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Should I question everyone's competence on a movie set, if I become an actor?

That’s really the job of the director and the producer, but you can certainly be wary.
Too much wariness, though, may make you a pain in the ass to work with. “We’re trying to definitely make it clear that everybody’s equal under the law, including A-list actors like Alec Baldwin,” Andrea Reeb, a special prosecutor appointed by Santa Fe County’s district attorney to help handle the case, said in an interview.
Everyone’s equal under the law, but not everyone is equally guilty under the law. I think this is nuts.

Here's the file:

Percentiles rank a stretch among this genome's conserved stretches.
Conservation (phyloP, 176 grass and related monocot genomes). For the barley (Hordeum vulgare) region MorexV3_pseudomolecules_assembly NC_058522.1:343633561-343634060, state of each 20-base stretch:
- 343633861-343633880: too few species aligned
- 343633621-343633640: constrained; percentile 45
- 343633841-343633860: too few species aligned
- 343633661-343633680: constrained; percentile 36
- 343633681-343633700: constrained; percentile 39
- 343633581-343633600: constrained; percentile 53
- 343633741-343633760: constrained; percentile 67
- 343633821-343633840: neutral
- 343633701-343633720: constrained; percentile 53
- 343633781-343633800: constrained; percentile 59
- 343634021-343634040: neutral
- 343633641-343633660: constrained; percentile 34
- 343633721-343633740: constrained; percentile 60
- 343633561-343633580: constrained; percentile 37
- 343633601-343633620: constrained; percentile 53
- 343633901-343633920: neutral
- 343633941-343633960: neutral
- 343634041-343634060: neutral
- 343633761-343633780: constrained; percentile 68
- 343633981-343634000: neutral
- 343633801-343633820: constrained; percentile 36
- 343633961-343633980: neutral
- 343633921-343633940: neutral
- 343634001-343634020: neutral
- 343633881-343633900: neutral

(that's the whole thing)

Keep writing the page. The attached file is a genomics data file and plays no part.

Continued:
I would certainly say, though, that “trust but verify” would be the wisest course, especially in instances where the consequences of error could be huge. But the points listed under the subhead “There was such a lack of safety’ on set”: all those statements about contributing conditions—by making those assertions, isn’t the DA treating those as proven facts? And aren’t they really things that ought to be established by means of evidence, not asserted beforehand as givens? Not should, but feel free to do so. Perhaps having a checklist of things to do/say/ask to satisfy your apprehension would be an easy, eventually routine, way to handle this for yourself. You could present it to the group you are working with…..more eyes and ears. It might be worth waiting to see how the case comes out before speculating and judging.

 
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